Ever since 1977, when convicted murderer Gary Gilmore uttered the words, "Let's do it," thus confronting his executioners at Utah State Prison with his unflinching willingness to face a firing squad, capital punishment--briefly banished in this country during the 1970s--has been restored to an America deeply divided over the moral questions it raises.
Is it a "relic of mankind's slow, painful rise out of the dark ages," as one character in Donald Harington's new novel suggests, or biblical justice, the reflection of an eternally vengeful side of human nature?
However one answers that question, the possibility of an innocent person being wrongly condemned to execution always has been one of the strongest arguments against capital punishment.
"The Choiring of the Trees," Harington's seventh novel, is based on the true story of one such person, Nail Chism, a simple mountain man from Arkansas who in 1915 was unjustly convicted of raping a 13-year-old village girl and condemned to die. It's also the story of his relationship with a woman who believed in his innocence and fought to save his life.
Set in the Ozarks where all Harington's fiction occurs, the story portrays a backwoods South just after the turn of the century. Stay More, Ark., is a place where incest is common and few girls keep their virginity beyond the age of 12, a poor place, and a mean one. Ignorance and corruption are the norms. Life is a mixture of superstition and struggle in the greening hollows, where people have never known anything different.
Backwoods Arkansas in 1915 may be "a barnyard full of rustic buffoons," as someone in the novel suggests, yet within the ranks of these mountain people are the good and innocent souls like Nail Chism, positioned to reflect wisely on the dark side of our natures.
At first glance, Nail Chism seems an unlikely hero. He's a man acutely connected to the land and this is his greatest strength. He knows plants, understands seasons. Born into a family of moonshiners, he chooses sheepherding over the still, and is content to spend his days in high meadows listening to the "choiring" of the trees around him. But he runs afoul of the local law one day and angers his brother-in-law, Sull Jerram, an amoral county judge who takes revenge and frames Nail for the rape of 13-year-old Dorinda Whitter. Nail is tried, convicted and sent to The Walls, a hellhole of a prison in Little Rock, to await execution.
Among those sent to witness Nail's death in the electric chair is an artist named Viridis Monday, who has been commissioned by a Little Rock newspaper to sketch the condemned man. Worldly and well-traveled, Viridis has been to Paris, where she studied art and met Picasso and Gertrude Stein before returning to her native Little Rock.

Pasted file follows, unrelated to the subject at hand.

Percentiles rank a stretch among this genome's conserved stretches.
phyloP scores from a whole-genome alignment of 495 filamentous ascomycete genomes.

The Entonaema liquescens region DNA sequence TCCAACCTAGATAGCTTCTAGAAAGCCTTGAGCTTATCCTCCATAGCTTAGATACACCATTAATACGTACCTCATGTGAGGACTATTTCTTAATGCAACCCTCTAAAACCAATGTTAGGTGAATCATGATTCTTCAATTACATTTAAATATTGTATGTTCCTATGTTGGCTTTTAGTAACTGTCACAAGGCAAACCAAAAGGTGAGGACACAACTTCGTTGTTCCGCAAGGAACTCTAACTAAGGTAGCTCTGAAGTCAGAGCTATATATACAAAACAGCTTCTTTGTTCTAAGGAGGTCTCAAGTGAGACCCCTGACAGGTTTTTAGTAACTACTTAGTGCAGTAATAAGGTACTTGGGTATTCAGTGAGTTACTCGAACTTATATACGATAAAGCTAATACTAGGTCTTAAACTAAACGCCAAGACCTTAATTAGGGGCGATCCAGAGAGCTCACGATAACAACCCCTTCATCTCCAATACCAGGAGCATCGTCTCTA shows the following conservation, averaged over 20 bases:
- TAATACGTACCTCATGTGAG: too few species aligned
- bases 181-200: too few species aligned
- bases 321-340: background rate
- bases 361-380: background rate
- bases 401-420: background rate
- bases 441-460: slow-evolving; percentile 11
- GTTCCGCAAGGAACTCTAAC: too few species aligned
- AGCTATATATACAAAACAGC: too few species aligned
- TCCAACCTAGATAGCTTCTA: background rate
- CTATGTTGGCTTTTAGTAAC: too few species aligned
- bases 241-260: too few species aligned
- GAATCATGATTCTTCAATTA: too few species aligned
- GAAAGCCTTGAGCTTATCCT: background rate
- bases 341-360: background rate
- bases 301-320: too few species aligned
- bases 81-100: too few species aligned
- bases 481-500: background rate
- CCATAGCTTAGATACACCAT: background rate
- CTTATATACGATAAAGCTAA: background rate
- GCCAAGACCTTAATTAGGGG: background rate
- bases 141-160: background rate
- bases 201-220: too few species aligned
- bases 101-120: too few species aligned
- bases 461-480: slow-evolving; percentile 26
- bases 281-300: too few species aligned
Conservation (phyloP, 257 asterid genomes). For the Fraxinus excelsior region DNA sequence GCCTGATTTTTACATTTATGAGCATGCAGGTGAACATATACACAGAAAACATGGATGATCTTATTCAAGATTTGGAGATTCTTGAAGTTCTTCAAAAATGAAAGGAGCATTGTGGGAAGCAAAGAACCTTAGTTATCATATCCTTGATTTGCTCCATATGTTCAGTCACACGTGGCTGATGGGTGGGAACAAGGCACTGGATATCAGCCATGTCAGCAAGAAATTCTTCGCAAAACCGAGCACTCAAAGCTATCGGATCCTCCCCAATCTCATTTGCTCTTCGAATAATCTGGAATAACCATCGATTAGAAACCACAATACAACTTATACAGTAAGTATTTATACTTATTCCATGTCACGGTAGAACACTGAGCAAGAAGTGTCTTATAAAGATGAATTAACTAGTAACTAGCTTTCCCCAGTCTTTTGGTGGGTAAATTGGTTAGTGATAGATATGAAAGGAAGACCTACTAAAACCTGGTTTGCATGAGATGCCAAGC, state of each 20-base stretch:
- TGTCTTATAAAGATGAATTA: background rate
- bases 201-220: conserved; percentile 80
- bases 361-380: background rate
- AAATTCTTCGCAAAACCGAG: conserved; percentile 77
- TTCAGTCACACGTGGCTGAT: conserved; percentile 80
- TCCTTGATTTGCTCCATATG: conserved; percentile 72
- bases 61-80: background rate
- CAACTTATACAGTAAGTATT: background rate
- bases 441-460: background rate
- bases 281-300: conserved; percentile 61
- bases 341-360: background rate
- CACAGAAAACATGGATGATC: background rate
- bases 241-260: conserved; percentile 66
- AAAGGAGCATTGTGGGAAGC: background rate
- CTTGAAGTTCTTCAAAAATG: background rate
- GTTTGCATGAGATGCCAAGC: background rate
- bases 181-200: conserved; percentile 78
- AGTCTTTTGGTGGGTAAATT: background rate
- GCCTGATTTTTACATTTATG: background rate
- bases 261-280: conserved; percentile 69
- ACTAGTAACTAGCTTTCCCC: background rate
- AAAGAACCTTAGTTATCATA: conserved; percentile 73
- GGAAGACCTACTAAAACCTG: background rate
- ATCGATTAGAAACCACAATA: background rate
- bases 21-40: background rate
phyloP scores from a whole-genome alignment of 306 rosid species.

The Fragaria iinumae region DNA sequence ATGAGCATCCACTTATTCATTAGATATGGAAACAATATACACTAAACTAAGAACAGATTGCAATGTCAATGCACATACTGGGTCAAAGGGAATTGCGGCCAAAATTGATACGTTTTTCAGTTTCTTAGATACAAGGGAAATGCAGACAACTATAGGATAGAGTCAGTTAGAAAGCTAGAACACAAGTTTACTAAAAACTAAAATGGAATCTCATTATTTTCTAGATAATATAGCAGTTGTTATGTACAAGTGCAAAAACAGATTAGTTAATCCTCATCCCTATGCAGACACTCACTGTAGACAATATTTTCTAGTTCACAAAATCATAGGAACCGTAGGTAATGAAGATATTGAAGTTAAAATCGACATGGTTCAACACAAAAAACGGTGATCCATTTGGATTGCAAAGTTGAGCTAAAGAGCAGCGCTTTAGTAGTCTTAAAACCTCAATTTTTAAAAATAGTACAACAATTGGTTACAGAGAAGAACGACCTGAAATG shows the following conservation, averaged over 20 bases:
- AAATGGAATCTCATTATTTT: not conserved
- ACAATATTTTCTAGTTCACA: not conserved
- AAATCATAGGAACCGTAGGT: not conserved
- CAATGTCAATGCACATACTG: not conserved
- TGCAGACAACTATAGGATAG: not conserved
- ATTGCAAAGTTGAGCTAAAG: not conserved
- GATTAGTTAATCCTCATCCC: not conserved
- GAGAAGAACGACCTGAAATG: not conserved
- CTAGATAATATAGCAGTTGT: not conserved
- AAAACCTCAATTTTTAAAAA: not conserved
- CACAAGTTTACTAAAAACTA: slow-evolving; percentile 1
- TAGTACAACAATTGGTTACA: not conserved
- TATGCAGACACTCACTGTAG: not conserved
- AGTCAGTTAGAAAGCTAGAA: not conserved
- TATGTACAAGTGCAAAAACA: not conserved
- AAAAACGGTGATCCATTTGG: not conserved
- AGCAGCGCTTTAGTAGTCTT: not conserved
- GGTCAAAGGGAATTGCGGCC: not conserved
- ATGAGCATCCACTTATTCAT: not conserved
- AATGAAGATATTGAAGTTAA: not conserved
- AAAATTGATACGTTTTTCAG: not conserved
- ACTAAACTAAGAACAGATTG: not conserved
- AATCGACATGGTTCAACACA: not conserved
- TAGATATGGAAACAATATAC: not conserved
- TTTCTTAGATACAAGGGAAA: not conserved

When Nail is saved by a technicality (there aren't enough witnesses for the execution), he is given a temporary reprieve, and Viridis is given a cause. Convinced Nail is innocent, she begins a campaign to get Gov. George W. Hayes to pardon him or order a new trial.
But justice is not only blind, it's obtuse and corrupt as well. Not even Dorinda Whitter's confession that she had lied in naming Nail as her rapist can save him from such a warped legal system. Without giving away too much of the plot, it takes several stays of execution, and a remarkable resolve on the part of Viridis Monday to see justice finally done.
Human beings come to consciousness at the edge of things, when forced to occupy the outer margins of suffering and loss. Nail Chism's story is a forceful condemnation of a brutalizing prison system and a corrupt world of good-old-boy politics.
Life inside The Walls, where prisoners are fed slop, flogged until their skin shreds and isolated in dark cells, suggests the lowest depths of civilization.
"The Choiring of the Trees" is filled with suspense and a fine sense of time and place. But it suffers from mild quirks. There's a curious use of "off" and "on" to designate every chapter (is that the juice from "Old Sparky," the electric chair, flowing through the tale?), and it isn't always clear who's telling this story.
Harington has chosen to make the main narrator the best friend of the child who was raped, a minor character named Latha Bourne, who is best at catching the real life of the Ozarks.
It's when writing about Stay More--those verdant dells, the very land--that Harington shows his greatest strengths. The story begins to sing, like the trees of the title.
Next: Carolyn See reviews "Worlds Beyond My Control" by Jane Lazarre (Dutton).